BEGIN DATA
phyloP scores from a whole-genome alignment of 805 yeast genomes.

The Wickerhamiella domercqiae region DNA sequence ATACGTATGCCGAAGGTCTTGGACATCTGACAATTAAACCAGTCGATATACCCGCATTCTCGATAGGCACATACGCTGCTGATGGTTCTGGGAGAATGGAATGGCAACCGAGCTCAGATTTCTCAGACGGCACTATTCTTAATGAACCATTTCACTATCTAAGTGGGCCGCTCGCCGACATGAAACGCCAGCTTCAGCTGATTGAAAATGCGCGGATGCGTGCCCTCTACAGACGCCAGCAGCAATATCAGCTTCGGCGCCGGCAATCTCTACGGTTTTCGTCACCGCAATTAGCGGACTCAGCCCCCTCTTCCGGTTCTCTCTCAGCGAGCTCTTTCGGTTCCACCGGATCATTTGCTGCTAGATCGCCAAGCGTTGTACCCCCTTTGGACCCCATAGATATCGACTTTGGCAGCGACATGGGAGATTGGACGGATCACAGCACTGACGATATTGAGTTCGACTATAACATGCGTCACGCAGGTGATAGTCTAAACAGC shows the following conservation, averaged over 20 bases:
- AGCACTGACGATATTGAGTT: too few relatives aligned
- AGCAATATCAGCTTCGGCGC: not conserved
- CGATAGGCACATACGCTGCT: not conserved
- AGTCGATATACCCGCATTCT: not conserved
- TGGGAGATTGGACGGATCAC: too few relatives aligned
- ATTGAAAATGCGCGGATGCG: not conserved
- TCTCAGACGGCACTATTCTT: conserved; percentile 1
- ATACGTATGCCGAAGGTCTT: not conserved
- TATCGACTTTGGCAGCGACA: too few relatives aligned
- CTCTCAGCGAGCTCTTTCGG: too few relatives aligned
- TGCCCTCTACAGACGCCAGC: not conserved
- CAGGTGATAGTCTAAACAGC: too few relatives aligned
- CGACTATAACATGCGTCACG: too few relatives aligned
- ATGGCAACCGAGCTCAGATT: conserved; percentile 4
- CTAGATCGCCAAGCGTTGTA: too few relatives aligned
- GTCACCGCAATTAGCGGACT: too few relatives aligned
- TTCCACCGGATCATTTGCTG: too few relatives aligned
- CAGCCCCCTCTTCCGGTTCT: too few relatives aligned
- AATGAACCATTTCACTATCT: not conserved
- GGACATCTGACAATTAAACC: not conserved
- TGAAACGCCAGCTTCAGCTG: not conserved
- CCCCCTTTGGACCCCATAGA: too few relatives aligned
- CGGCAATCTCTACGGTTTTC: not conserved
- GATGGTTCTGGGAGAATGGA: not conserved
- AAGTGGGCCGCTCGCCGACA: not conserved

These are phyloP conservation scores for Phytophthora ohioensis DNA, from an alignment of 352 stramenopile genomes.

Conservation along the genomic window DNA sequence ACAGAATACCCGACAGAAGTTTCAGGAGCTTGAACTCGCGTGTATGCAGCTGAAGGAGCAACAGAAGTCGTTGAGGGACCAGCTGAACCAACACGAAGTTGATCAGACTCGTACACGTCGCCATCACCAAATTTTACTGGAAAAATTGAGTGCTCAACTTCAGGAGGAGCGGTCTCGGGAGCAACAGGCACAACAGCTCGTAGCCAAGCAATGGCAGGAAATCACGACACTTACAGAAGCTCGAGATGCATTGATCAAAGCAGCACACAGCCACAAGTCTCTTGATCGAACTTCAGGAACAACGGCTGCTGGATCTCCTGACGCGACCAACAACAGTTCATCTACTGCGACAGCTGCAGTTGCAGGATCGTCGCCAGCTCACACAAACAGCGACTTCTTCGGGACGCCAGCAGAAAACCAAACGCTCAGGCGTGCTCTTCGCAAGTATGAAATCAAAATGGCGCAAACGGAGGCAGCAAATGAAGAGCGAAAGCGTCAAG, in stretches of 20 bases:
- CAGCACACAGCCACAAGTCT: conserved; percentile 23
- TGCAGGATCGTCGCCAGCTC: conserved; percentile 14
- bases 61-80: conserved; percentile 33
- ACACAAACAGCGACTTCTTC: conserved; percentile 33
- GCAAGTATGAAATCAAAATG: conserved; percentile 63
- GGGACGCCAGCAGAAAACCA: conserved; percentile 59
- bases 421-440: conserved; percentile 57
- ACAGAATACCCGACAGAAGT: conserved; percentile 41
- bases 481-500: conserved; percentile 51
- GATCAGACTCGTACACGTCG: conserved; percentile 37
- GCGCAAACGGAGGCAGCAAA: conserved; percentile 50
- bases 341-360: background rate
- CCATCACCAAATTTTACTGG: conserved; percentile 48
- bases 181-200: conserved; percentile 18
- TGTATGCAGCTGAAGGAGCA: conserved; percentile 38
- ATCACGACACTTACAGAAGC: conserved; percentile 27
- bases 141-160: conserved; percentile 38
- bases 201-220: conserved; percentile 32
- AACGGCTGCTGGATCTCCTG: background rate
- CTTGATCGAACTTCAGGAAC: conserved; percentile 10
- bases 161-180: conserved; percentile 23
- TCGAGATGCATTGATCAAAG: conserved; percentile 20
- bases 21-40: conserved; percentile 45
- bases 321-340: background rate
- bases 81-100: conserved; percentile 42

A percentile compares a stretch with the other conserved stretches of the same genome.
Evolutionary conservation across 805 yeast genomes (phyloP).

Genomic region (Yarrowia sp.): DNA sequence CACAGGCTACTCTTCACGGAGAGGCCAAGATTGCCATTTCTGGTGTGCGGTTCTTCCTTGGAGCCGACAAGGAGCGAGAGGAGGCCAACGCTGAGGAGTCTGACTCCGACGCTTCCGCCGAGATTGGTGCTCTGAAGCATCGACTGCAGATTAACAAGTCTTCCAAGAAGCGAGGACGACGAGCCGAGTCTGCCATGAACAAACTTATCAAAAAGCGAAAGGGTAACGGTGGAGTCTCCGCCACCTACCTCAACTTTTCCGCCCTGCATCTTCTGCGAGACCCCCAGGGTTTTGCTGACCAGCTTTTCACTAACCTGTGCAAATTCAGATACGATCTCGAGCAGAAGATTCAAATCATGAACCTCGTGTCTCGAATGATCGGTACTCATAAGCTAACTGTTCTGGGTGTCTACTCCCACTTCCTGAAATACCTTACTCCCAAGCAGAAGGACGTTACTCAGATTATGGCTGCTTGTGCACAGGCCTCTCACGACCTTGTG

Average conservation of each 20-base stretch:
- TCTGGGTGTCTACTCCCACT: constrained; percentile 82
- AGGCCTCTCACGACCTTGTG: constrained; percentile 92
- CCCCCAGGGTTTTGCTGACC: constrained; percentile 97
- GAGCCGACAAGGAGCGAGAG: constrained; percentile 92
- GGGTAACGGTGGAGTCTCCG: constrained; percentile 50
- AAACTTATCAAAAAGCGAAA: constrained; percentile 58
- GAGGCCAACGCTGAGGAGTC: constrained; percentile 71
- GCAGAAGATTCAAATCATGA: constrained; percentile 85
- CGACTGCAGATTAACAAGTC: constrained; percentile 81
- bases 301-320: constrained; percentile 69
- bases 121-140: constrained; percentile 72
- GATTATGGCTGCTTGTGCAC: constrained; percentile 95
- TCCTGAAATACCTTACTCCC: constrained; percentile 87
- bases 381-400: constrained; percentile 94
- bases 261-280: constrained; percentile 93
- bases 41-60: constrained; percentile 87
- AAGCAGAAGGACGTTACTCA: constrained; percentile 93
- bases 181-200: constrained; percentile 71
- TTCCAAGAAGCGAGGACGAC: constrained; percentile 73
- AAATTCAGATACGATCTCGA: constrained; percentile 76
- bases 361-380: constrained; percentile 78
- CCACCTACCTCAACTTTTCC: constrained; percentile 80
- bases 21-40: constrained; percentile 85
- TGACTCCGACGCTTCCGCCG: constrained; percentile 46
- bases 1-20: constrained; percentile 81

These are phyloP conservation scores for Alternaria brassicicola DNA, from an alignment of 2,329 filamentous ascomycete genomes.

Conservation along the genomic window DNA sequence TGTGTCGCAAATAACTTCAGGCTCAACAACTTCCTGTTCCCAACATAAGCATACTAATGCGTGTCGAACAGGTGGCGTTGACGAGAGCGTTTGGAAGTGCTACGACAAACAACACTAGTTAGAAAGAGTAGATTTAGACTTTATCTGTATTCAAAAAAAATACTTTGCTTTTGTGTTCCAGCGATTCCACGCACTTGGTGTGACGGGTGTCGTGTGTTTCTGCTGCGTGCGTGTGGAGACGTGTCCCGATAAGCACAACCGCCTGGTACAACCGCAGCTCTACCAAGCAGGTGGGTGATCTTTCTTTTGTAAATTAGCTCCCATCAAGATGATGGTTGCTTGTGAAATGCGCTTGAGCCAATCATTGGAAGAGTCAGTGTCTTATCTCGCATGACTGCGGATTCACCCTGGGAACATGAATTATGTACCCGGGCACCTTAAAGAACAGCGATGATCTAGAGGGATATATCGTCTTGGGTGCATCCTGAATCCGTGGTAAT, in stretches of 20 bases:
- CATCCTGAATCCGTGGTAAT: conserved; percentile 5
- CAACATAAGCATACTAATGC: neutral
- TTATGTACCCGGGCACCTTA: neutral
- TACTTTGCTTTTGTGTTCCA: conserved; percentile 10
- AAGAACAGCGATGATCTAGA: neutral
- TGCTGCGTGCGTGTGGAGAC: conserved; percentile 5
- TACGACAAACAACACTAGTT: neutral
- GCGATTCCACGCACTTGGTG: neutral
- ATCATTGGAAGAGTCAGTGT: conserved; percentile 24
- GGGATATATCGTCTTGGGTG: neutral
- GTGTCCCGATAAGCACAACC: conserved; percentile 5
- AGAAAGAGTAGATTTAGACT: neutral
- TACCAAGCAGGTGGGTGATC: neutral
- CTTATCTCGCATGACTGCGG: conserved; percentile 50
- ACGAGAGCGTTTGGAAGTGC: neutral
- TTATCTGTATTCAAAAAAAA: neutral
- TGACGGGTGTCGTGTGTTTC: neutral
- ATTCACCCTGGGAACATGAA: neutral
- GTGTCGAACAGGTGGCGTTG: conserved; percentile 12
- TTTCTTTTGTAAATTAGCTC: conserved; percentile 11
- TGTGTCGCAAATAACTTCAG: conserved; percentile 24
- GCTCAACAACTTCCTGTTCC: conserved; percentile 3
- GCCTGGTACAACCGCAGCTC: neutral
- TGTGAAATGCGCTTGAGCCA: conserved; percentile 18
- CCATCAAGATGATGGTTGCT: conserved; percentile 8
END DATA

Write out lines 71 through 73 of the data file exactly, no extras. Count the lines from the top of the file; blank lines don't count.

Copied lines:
- TCCTGAAATACCTTACTCCC: constrained; percentile 87
- bases 381-400: constrained; percentile 94
- bases 261-280: constrained; percentile 93